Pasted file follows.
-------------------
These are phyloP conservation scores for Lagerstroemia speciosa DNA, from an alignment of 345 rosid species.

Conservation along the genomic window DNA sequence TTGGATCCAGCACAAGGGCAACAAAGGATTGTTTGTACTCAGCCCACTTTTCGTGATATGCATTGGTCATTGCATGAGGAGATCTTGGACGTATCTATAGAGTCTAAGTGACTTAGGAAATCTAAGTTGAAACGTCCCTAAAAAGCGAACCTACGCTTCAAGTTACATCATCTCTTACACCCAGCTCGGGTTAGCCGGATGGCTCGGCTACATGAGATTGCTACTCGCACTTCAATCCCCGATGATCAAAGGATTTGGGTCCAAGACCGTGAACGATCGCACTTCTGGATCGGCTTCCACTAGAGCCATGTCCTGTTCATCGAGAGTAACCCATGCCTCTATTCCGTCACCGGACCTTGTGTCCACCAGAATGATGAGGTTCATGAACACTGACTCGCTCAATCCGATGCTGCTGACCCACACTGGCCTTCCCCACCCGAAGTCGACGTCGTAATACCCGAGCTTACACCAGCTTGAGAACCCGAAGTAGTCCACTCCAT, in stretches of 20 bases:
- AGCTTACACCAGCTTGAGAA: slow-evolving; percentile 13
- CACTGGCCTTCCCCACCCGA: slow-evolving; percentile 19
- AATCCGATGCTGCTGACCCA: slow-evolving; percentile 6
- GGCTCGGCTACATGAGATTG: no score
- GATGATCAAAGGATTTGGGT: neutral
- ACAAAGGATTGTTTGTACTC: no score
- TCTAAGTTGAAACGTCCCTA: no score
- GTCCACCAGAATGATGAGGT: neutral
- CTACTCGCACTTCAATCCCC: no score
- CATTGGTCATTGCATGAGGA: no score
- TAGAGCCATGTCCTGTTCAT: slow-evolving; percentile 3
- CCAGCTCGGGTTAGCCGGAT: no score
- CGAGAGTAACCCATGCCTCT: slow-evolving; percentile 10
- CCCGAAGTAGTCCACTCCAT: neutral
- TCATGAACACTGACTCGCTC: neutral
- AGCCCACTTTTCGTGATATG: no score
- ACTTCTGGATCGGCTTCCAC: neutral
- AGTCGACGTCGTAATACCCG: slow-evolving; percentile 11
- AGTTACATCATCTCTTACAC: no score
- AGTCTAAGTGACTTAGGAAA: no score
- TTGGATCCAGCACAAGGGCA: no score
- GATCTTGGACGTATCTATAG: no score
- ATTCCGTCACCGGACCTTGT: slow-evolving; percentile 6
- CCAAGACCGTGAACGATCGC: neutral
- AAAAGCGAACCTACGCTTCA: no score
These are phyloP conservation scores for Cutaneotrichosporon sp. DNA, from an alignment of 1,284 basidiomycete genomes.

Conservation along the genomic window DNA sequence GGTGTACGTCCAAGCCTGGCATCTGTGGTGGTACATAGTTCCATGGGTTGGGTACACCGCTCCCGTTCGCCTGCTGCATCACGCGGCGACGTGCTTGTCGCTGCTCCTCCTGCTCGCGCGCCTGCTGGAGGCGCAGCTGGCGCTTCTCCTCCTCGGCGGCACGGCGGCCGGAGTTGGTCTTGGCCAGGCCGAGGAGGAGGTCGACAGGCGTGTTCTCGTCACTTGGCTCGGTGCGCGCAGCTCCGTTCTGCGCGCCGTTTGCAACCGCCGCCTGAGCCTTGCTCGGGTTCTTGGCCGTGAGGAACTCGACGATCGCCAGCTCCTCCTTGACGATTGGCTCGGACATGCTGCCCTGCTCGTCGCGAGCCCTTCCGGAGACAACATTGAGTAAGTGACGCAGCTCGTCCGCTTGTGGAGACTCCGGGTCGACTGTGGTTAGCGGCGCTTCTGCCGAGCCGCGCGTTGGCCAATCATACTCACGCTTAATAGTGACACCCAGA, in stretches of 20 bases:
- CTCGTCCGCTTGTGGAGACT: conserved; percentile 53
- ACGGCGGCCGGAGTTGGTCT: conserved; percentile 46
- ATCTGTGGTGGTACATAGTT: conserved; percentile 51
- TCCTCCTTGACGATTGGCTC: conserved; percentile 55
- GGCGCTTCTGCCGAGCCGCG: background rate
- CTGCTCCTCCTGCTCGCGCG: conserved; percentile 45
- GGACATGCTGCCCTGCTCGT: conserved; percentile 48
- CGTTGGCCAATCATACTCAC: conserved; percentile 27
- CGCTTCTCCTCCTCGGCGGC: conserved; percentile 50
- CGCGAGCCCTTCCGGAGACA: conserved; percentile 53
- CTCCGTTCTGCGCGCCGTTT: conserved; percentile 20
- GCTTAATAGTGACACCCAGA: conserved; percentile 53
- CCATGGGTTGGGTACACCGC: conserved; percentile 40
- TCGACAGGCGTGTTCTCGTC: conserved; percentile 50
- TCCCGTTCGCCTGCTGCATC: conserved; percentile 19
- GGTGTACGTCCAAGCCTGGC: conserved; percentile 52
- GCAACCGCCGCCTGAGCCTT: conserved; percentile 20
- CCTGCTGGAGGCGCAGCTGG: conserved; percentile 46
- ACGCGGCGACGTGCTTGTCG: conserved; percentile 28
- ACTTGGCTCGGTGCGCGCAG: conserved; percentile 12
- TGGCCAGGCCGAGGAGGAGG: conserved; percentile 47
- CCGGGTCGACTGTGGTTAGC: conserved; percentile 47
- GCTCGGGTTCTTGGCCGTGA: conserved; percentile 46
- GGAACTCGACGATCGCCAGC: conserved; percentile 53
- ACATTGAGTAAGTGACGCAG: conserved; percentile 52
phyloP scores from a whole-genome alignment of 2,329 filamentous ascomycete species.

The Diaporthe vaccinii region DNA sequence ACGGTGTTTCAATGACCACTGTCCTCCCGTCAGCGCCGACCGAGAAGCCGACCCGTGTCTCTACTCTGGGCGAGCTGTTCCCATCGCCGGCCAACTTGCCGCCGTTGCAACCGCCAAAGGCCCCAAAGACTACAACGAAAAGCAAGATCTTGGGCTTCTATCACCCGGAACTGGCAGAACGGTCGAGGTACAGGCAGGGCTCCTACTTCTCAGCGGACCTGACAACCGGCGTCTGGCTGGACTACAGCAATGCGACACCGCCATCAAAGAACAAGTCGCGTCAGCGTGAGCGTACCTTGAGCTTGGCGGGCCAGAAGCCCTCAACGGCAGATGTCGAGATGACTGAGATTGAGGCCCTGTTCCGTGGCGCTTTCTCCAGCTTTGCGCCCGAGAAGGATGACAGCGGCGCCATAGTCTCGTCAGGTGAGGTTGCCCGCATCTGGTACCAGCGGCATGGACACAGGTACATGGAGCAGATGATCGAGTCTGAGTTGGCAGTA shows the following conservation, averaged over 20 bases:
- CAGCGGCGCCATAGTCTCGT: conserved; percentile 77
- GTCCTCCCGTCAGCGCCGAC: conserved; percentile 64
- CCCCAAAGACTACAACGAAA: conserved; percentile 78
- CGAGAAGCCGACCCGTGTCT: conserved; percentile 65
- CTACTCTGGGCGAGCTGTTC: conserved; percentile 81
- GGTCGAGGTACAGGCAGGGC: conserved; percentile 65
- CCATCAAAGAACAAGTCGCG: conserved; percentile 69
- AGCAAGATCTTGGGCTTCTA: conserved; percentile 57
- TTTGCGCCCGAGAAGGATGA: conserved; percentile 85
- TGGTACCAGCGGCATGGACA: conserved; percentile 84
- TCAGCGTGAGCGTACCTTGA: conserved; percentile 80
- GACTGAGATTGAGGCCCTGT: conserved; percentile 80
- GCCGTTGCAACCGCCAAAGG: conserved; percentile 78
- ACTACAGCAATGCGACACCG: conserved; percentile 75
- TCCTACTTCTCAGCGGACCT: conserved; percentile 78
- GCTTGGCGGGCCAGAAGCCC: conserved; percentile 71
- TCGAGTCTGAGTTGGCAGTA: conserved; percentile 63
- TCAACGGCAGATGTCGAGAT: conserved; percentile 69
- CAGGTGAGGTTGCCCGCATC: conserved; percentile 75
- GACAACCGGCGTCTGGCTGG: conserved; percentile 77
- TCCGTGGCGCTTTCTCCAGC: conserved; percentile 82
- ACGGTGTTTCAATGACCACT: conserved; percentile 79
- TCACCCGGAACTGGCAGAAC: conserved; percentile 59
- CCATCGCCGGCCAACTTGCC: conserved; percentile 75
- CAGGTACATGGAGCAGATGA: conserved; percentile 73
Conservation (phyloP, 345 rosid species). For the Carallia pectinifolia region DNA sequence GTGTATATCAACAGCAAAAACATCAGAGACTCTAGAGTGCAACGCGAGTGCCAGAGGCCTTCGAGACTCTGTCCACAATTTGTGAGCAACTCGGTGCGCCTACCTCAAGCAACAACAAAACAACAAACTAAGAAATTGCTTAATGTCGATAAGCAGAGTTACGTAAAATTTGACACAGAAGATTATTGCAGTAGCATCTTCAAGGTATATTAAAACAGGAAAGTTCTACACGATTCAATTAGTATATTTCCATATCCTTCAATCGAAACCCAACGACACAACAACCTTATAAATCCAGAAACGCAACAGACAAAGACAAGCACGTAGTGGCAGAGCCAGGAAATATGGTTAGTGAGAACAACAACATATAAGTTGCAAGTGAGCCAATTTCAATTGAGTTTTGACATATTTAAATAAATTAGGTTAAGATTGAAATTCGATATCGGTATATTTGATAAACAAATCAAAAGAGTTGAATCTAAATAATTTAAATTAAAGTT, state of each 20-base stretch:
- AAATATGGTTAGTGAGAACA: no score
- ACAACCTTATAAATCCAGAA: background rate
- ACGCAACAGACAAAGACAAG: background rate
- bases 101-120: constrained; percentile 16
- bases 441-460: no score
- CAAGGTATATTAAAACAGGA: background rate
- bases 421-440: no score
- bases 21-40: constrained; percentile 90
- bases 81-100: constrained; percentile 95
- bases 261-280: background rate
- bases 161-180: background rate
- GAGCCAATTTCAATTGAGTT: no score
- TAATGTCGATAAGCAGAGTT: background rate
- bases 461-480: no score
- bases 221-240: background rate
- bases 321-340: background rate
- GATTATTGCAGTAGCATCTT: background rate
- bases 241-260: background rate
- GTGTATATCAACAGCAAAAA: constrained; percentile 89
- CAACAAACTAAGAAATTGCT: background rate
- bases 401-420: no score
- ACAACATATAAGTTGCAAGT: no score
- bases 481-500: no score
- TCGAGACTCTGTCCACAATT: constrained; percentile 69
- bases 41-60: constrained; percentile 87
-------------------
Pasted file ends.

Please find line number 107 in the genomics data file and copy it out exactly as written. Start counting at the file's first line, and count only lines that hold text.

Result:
- bases 41-60: constrained; percentile 87